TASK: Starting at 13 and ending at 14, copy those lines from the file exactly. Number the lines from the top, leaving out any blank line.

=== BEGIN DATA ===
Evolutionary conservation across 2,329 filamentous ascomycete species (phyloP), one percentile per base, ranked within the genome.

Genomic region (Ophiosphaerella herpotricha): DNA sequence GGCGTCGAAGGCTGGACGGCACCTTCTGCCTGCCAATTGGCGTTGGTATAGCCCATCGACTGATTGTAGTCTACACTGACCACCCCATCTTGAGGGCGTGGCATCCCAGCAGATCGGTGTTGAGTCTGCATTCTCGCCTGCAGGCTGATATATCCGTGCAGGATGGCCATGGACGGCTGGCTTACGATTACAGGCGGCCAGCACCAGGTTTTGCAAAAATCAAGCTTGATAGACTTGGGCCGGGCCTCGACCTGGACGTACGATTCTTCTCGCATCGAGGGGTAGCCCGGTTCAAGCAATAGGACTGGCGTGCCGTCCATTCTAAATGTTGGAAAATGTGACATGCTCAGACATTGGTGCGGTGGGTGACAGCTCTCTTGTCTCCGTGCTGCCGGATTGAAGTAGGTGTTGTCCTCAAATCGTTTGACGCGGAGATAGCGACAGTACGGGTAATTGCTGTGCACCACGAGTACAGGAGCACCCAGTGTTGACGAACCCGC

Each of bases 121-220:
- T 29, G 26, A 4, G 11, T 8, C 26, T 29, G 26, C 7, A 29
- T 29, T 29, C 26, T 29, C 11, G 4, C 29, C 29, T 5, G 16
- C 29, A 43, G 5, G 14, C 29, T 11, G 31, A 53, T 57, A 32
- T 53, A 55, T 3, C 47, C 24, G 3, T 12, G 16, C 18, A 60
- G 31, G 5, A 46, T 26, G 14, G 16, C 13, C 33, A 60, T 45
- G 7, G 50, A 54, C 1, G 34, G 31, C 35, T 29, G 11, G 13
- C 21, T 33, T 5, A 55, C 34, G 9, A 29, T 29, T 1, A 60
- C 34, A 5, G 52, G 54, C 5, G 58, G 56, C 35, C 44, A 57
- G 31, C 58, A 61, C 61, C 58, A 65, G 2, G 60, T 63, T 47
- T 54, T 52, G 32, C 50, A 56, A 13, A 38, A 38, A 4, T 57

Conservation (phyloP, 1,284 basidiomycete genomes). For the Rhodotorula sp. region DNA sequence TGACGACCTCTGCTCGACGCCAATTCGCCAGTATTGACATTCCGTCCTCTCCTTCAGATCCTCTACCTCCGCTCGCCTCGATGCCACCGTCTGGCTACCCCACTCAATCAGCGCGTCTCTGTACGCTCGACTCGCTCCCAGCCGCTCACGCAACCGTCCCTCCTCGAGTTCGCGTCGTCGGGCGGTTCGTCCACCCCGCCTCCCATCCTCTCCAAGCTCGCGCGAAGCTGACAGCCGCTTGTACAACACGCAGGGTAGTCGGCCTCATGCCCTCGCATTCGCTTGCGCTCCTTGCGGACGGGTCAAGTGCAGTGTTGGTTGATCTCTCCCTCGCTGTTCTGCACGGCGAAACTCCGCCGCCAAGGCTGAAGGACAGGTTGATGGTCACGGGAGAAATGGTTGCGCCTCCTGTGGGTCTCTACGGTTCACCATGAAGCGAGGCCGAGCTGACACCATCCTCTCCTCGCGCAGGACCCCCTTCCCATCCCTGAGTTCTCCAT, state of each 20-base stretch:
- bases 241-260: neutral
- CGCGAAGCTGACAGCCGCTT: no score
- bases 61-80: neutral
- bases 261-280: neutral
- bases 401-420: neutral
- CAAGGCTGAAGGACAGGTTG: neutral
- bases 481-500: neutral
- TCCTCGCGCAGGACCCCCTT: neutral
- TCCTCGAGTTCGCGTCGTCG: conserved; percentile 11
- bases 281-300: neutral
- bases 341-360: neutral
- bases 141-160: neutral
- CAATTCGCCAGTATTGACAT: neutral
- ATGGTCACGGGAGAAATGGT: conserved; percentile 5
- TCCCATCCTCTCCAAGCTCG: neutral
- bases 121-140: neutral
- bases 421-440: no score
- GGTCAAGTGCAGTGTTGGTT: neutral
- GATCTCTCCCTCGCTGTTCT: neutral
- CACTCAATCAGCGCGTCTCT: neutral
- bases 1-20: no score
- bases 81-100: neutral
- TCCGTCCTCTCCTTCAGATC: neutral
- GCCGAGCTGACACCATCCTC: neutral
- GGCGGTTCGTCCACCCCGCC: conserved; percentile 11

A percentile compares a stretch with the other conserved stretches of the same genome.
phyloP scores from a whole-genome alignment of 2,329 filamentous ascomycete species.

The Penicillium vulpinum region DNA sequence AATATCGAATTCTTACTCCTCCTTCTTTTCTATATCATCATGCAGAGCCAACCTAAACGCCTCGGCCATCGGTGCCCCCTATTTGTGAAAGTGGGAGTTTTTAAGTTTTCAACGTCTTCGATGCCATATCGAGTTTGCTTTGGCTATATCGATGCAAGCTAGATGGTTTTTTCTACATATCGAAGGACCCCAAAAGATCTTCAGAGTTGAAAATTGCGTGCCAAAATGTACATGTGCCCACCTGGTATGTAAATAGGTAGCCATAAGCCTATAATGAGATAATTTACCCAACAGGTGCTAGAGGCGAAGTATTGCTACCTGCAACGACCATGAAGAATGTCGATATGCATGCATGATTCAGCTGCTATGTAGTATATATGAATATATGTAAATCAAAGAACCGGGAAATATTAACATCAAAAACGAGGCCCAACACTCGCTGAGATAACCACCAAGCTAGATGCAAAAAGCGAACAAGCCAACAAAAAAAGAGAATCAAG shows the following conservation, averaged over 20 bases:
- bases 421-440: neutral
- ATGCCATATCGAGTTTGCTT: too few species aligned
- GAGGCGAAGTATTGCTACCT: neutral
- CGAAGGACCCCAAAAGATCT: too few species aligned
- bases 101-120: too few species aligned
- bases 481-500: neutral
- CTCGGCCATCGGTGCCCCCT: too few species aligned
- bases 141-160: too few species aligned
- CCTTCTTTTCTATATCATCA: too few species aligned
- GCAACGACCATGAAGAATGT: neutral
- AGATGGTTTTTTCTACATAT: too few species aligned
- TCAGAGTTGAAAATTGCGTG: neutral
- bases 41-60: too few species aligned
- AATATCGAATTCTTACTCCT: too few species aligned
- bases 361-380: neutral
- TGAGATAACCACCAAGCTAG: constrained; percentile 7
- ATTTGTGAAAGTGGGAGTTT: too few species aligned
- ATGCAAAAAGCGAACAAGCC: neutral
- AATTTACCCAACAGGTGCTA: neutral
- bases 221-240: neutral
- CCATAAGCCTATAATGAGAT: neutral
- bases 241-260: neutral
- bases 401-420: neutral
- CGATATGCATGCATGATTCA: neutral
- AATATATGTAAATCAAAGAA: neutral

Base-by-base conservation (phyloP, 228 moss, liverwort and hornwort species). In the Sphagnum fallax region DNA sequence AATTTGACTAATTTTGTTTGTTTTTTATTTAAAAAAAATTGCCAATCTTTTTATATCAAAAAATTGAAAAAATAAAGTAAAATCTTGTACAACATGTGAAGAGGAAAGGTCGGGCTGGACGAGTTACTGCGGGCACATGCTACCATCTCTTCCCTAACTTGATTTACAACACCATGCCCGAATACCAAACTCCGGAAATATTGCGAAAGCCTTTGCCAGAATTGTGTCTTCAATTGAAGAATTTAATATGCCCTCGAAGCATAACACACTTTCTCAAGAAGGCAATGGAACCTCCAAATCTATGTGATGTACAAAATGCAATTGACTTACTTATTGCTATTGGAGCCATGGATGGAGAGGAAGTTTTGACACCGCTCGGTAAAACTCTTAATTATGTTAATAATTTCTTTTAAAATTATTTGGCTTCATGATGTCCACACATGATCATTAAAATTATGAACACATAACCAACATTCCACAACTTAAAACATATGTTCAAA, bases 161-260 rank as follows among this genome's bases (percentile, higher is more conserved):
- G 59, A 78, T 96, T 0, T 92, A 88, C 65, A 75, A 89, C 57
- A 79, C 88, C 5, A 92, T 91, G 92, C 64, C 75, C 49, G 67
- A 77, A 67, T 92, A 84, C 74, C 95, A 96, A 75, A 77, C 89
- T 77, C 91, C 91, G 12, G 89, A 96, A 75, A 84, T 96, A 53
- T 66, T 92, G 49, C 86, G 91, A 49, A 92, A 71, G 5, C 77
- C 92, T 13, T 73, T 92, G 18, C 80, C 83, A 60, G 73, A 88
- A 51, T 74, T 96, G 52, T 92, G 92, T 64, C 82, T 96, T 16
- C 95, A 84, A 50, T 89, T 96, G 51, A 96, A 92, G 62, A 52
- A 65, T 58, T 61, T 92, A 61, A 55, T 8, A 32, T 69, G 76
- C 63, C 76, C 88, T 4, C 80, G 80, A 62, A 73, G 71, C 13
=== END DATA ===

- T 54, T 52, G 32, C 50, A 56, A 13, A 38, A 38, A 4, T 57

Conservation (phyloP, 1,284 basidiomycete genomes). For the Rhodotorula sp. region DNA sequence TGACGACCTCTGCTCGACGCCAATTCGCCAGTATTGACATTCCGTCCTCTCCTTCAGATCCTCTACCTCCGCTCGCCTCGATGCCACCGTCTGGCTACCCCACTCAATCAGCGCGTCTCTGTACGCTCGACTCGCTCCCAGCCGCTCACGCAACCGTCCCTCCTCGAGTTCGCGTCGTCGGGCGGTTCGTCCACCCCGCCTCCCATCCTCTCCAAGCTCGCGCGAAGCTGACAGCCGCTTGTACAACACGCAGGGTAGTCGGCCTCATGCCCTCGCATTCGCTTGCGCTCCTTGCGGACGGGTCAAGTGCAGTGTTGGTTGATCTCTCCCTCGCTGTTCTGCACGGCGAAACTCCGCCGCCAAGGCTGAAGGACAGGTTGATGGTCACGGGAGAAATGGTTGCGCCTCCTGTGGGTCTCTACGGTTCACCATGAAGCGAGGCCGAGCTGACACCATCCTCTCCTCGCGCAGGACCCCCTTCCCATCCCTGAGTTCTCCAT, state of each 20-base stretch: